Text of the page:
The American Society of Clinical Oncology (ASCO), the American Society of Hematology (ASH), and the National Comprehensive Cancer Network® (NCCN) are pleased to acknowledge receipt of a key clarification from the Centers for Disease Control and Prevention (CDC) on prescribing opioids to manage pain from certain conditions. The clarification regarding CDC’s Guideline for Prescribing Opioids for Chronic Pain—issued in a letter from the agency to ASCO, ASH, and NCCN—comes as a result of a collaborative effort by these organizations to clarify CDC’s opioid prescribing guideline in order to ensure safe and appropriate access for cancer patients, cancer survivors, and individuals with sickle cell disease.
The results of a recently released survey conducted for the American Cancer Society Cancer Action Network (ACS CAN) raise serious concerns about the negative impact that utilization management practices, including prior authorization requirements, are having on patients with cancer and their physicians. The survey results reinforce ASCO’s position that payer-imposed utilization management strategies must provide people with cancer full access to the right treatment, at the right time, based on the scientific evidence on what constitutes high-quality care.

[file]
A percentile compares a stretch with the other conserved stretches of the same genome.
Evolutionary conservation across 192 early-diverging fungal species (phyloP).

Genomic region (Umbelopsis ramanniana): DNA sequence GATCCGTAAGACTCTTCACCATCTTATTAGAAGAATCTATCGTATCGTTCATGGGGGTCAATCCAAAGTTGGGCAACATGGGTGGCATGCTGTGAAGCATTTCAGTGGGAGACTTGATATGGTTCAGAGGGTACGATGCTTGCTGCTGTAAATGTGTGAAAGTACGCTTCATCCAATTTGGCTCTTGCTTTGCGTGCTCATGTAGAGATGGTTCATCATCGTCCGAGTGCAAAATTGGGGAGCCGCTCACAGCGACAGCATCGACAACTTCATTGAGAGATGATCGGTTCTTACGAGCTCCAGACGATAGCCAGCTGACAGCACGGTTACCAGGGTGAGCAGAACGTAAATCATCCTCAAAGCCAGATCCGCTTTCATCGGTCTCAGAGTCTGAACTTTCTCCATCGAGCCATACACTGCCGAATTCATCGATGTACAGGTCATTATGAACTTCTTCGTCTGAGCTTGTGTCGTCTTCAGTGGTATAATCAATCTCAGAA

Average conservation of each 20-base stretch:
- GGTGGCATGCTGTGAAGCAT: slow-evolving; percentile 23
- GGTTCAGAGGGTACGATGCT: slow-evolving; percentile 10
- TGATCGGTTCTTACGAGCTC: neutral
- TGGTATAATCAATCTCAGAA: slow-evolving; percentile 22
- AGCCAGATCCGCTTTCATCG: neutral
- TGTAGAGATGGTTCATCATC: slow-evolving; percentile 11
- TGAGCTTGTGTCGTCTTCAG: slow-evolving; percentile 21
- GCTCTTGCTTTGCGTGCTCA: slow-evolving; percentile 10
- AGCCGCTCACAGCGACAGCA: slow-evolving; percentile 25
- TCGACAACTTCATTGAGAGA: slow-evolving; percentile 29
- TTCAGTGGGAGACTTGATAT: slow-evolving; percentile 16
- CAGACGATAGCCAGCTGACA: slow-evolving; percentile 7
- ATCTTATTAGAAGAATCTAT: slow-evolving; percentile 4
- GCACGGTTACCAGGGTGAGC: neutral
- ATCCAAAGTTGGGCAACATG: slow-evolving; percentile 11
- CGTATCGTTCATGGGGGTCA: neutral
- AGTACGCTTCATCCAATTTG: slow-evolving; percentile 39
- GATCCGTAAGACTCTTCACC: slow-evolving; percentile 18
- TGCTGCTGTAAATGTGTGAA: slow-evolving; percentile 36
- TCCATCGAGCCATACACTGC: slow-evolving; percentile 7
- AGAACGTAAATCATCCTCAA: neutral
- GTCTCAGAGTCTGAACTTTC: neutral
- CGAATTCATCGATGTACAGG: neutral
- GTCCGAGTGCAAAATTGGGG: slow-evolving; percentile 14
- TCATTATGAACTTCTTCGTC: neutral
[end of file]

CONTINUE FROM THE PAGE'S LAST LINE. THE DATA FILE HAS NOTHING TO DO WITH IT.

"We strongly oppose the White House budget proposal for Fiscal Year (FY) 2020, which would stall our nation’s progress against cancer and impede access to needed care for the millions of Americans dealing with cancer. The proposal would make drastic, unprecedented cuts to the U.S. Department of Health and Human Services—which houses the National Institutes of Health (NIH), the National Cancer Institute (NCI), and the Centers for Medicare & Medicaid Services (CMS)."
ASCO congratulates Anand Shah, MD, MPH, on being named Senior Medical Advisor for Innovation at the Centers for Medicare & Medicaid Services (CMS). In his new role, Dr. Shah will lead efforts across CMS to advance medical innovation reporting directly to CMS Administrator Seema Verma.
The American Society of Clinical Oncology (ASCO) today published standards on the safe handling of hazardous drugs in the Journal of Clinical Oncology. ASCO’s standards largely endorse best practices issued by other stakeholder groups for safely handling hazardous drugs but offer alternatives in several key areas where more research is needed to identify evidence-based safety measures.
Alexandria, Va. – The American Society of Clinical Oncology (ASCO) and the European Society for Medical Oncology (ESMO) today published a joint analysis comparing the results of both organizations’ value frameworks in ASCO’s Journal of Clinical Oncology (JCO). The analysis found that the frameworks produce comparable measures of the clinical benefits of new therapies in approximately two-thirds of the more than 100 treatment comparisons that were examined. It also identified a number of factors that may contribute to discordant scores, revealing potential ways for both organizations to refine their frameworks in the future.
Statement from American Society of Clinical Oncology (ASCO) President Monica M. Bertagnolli, MD, FACS, FASCO, on the Journal of the American Medical Association Study, "Factors Associated with Cancer Disparities Among Low-, Medium-, and High-Income U.S. Counties"